There is a huge contradiction in the witness' testimony!

With Friends Like These

Contra Reason’s Nick Gillespie, the best thing that happened for the liberty movement in 2016 — indeed, arguably the only good thing in what was otherwise a catastrophic year — was the sudden explosion in popularity of the wonderful libertarian mantra "taxation is theft." In addition to being absolutely true and correct, this is also a powerful slogan that portrays libertarianism at its best, as a philosophy that does not waver and does not compromise with evil for political expediency.

So, naturally, there are libertarishes who hate it.

One of the things that drew me to the Libertarian Party is that the platform was logically consistent. The other two parties seem bipolar and hypocritical as they argue for both choice and regulations simultaneously. We Libertarians have principles, and we see them to their logical conclusions even if they land us in politically unpopular positions. This is why I am imploring every ‘big L’ Libertarian to stop it with the "Taxation Is Theft" bromide.

I talk a lot of smack about the Libertarian Party, and it deserves every bit of it, but it’s worth noting that the platform itself is actually pretty good. I also have to give the LP a bit of credit on this specific issue, as just the other day I received this image in an official party e-mail:

Ho ho ho

I’d seen that before, but it was still pleasant that the LP actually took a libertarian position on something big and bold like that. As I write this, it’s even on the front page of the LP’s web site, so I guess they’re going to run with this. It would probably be good if somebody at the LP mentioned this to the presidential ticket, mind you, which called for a 23% national sales tax, but maybe they just concluded that they’re pro-theft. Who knows with these guys?

I don’t recall the first time I saw the "Taxation Is Theft" tag, but just like the "Kilroy Was Here" tag, it has spread across the libertarian blogosphere just as insidiously [sic]. If we are not careful, it will envelop our party as candidates will undoubtedly be asked to pledge to two things: the NAP, and that taxation is theft.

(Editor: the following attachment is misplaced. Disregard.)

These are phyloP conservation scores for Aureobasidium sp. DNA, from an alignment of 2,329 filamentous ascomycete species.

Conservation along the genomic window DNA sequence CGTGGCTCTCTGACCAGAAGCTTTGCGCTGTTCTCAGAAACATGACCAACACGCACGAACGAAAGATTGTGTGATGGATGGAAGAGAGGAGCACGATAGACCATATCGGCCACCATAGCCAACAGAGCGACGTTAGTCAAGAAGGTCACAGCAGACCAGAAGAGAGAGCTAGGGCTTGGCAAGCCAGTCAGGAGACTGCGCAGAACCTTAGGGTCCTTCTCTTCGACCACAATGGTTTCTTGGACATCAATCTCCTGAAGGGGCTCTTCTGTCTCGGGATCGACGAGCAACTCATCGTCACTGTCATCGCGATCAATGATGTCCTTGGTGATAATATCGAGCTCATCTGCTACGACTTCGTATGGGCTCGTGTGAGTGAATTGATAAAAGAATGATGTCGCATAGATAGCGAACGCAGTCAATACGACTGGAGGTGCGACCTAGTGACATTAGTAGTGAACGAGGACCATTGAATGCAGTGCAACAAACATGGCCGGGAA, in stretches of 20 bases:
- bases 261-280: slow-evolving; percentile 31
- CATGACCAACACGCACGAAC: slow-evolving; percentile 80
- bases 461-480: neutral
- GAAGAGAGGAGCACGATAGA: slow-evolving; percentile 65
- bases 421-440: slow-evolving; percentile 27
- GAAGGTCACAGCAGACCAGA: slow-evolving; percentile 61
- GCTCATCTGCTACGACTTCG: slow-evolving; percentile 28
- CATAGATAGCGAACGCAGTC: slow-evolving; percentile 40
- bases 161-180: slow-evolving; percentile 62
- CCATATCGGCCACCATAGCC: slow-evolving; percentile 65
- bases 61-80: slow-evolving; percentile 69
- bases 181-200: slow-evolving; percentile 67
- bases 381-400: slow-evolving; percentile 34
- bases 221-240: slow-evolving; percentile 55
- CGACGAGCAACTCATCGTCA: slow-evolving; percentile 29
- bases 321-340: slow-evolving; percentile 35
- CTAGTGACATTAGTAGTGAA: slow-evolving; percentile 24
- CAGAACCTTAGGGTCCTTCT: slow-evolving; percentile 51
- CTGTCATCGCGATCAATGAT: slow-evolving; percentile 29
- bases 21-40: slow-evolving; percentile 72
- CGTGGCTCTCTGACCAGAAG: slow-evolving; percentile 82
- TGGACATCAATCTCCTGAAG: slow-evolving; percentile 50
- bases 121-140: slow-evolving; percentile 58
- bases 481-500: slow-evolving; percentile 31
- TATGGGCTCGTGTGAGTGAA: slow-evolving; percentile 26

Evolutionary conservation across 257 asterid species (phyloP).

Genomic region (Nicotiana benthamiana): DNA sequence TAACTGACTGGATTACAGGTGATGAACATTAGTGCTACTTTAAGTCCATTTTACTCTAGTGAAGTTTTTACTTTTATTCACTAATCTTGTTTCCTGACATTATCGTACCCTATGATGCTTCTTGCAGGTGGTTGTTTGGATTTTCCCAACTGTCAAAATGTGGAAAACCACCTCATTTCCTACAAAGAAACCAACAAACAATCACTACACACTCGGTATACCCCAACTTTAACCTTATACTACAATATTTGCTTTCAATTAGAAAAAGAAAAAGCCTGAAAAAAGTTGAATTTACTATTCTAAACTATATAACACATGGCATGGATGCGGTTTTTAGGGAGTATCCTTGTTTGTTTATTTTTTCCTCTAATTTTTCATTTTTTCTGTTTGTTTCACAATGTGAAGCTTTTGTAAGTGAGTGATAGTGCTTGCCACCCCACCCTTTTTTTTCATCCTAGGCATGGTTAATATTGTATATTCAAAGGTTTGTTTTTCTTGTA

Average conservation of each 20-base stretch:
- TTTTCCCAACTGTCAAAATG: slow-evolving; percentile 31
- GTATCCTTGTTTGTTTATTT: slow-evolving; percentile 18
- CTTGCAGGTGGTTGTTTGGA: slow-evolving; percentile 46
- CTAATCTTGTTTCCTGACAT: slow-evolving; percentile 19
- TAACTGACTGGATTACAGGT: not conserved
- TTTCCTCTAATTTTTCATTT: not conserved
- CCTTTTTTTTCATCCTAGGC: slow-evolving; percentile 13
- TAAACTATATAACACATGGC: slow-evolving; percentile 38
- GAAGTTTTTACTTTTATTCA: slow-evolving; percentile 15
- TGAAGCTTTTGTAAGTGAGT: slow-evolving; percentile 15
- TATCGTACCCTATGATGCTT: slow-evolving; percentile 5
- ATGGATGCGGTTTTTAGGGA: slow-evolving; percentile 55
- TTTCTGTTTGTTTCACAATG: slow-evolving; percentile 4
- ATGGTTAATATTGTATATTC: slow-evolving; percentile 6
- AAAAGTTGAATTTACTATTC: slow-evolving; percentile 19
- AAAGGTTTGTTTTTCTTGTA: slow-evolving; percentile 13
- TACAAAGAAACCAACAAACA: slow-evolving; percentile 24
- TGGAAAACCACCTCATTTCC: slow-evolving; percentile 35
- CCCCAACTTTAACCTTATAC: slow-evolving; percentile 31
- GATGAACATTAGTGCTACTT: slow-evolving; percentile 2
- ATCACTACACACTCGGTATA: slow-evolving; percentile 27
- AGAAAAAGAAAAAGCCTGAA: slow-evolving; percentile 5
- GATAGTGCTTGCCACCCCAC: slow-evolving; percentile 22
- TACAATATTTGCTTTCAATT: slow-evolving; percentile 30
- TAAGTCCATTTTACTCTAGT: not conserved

You know, if you think about it for a minute, those just might be two ways of saying the same thing.

I believe the origins of this motto are anarchistic, and anarchists cling to our party like barnacles; we need to get our ship into fresh waters so they fall off.

Anybody getting the sense that metaphors are not Steven Sadowski’s strong point? Maybe I should stop picking on him before he makes me walk the plank. Avast, ye scurvy anarchists!

If you think about what it means to say "Taxation Is Theft," you are endorsing the notion that government has come to you like a thief in the night, taken your money, and left you with nothing in return.

Now it’s time to play "spot the equivocation." Do you think you can handle it? Can you find the place where Sadowski begins smuggling in just the tiniest bit of falsehood to paper over the argument he can’t really make? Here’s a hint: if I break into your house and take your TV, but my shoe falls off and I just leave it in your living room, are you less burgled?

Unfortunately, that is not factually, or grammatically true.

Nice comma usage.

Yes, the government does take your money by force, but you do get something for your tax money, and, by definition, that is not theft; it is extortion.

Ahoy, cap’n! What manner of semantic skullduggery be this?

Extortion: The obtaining of property from another induced by wrongful use of actual or threatened force, violence, or fear, or under color of official right.

Theft: A criminal act in which property belonging to another is taken without that person’s consent.